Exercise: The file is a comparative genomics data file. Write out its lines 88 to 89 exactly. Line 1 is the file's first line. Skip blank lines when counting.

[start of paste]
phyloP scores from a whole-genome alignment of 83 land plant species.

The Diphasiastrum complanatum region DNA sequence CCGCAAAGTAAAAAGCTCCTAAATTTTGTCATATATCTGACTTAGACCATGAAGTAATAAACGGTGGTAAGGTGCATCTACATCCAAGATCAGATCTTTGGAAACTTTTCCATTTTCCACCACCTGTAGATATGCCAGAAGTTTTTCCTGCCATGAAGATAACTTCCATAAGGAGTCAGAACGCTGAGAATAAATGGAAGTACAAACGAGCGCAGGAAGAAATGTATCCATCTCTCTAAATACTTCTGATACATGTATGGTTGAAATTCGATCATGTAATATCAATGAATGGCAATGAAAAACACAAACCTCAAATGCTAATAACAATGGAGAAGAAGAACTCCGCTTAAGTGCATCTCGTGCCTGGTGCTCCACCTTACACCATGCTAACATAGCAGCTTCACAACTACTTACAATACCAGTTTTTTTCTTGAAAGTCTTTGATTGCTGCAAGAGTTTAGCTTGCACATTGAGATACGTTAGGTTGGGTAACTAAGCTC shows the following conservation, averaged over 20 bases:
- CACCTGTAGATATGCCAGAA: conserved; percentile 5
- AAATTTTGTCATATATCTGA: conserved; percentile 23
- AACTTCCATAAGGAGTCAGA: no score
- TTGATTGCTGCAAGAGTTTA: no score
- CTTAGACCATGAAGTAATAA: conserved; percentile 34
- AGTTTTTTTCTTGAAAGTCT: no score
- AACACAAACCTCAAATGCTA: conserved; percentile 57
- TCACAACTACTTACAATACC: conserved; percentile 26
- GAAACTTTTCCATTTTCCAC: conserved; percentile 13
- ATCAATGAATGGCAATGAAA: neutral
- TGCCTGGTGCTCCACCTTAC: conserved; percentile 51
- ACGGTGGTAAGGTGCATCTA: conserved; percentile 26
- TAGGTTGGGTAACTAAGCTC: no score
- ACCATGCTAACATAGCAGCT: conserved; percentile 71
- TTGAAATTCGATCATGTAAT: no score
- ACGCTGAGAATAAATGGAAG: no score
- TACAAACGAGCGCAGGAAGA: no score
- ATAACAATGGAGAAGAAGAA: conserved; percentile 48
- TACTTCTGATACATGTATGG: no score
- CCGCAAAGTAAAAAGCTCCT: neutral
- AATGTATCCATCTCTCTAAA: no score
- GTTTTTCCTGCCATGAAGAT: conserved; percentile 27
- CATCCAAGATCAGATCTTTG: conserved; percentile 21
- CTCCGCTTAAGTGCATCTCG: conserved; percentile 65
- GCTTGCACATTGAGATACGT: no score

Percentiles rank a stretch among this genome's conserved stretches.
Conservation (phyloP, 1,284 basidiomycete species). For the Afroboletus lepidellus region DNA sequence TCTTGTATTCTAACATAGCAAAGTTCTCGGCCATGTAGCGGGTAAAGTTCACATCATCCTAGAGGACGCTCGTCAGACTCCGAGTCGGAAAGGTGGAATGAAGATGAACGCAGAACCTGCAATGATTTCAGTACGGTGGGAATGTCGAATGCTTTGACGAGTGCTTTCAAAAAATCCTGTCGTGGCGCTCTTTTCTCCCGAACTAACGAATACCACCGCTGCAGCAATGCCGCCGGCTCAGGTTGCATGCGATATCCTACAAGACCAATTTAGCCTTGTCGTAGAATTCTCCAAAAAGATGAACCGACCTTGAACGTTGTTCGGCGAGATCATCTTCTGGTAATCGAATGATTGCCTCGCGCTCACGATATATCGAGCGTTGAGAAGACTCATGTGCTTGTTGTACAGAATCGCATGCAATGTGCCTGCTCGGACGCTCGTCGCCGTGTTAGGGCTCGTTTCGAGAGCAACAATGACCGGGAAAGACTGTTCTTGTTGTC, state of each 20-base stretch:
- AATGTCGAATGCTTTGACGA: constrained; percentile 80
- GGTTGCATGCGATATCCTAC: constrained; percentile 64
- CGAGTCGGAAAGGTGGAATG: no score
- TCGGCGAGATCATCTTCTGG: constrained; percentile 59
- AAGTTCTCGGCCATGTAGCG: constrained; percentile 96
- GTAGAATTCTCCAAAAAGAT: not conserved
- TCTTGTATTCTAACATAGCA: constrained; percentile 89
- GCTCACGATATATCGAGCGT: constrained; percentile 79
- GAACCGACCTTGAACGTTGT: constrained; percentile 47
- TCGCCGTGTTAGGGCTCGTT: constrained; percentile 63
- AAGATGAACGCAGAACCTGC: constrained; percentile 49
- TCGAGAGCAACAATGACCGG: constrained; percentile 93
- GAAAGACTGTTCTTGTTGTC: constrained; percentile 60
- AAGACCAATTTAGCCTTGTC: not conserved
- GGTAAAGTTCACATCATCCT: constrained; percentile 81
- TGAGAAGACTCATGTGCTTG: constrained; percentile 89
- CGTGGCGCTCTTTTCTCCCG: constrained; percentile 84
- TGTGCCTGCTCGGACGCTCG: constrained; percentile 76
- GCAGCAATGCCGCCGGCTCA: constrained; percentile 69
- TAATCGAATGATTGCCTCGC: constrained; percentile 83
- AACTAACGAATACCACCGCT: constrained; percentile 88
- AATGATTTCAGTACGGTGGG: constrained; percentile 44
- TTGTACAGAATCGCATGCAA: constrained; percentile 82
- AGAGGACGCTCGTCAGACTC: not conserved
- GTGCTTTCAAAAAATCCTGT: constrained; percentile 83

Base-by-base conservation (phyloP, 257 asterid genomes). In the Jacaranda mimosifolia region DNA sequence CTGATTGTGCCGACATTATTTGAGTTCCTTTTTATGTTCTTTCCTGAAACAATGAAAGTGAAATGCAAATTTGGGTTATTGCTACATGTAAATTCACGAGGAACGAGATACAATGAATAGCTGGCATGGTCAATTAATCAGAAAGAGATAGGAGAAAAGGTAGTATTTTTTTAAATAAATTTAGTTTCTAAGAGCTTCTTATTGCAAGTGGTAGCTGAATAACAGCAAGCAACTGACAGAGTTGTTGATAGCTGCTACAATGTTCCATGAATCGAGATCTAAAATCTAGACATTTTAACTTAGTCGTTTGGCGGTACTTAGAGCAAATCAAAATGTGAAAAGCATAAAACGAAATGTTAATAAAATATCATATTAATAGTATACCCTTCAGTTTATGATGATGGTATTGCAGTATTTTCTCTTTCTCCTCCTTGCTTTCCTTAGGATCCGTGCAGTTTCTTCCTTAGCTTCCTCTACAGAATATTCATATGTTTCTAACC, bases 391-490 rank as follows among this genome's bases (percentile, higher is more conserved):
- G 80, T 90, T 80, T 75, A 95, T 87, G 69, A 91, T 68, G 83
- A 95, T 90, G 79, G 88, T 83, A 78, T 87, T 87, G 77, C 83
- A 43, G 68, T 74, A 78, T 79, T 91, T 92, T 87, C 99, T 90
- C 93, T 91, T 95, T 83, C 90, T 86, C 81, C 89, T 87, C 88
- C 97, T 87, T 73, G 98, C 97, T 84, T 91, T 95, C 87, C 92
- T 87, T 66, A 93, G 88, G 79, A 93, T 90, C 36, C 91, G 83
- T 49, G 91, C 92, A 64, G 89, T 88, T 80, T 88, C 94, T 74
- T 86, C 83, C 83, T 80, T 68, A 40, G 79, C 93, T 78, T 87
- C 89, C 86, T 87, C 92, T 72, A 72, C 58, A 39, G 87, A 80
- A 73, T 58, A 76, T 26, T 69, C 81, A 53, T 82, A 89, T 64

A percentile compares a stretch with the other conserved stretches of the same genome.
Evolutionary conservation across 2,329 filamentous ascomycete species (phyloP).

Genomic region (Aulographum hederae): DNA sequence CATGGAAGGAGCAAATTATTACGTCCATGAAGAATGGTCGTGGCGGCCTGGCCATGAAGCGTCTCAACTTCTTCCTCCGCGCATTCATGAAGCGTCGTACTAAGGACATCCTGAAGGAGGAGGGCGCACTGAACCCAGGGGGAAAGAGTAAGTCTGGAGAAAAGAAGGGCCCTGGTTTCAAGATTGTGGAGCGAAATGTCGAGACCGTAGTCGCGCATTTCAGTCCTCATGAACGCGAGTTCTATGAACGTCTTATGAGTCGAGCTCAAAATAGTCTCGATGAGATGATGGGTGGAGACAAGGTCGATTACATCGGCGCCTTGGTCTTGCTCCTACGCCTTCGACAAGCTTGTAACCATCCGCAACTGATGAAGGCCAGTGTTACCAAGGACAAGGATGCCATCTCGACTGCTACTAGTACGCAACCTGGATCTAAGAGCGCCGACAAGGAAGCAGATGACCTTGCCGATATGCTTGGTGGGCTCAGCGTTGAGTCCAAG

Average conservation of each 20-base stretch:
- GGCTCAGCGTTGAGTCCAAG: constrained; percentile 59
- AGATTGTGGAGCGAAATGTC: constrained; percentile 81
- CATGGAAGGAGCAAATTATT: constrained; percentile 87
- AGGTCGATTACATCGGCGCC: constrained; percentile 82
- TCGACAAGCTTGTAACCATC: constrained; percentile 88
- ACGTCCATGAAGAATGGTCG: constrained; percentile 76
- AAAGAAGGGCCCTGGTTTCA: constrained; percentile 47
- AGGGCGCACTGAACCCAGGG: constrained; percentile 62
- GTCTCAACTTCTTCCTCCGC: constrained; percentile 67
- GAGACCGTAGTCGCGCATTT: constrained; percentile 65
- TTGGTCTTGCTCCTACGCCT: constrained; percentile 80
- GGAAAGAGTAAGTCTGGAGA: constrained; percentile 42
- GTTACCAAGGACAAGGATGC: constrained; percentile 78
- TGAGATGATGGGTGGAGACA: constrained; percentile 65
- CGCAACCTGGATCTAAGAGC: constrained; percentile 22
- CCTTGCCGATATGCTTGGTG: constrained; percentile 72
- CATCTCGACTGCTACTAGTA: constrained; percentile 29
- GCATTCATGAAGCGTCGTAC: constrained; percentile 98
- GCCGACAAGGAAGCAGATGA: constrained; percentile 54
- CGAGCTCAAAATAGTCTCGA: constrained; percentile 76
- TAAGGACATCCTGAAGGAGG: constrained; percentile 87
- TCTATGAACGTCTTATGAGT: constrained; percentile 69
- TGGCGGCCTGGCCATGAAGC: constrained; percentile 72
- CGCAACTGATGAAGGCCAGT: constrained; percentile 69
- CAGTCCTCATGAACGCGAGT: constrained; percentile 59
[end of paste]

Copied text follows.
- GCCGACAAGGAAGCAGATGA: constrained; percentile 54
- CGAGCTCAAAATAGTCTCGA: constrained; percentile 76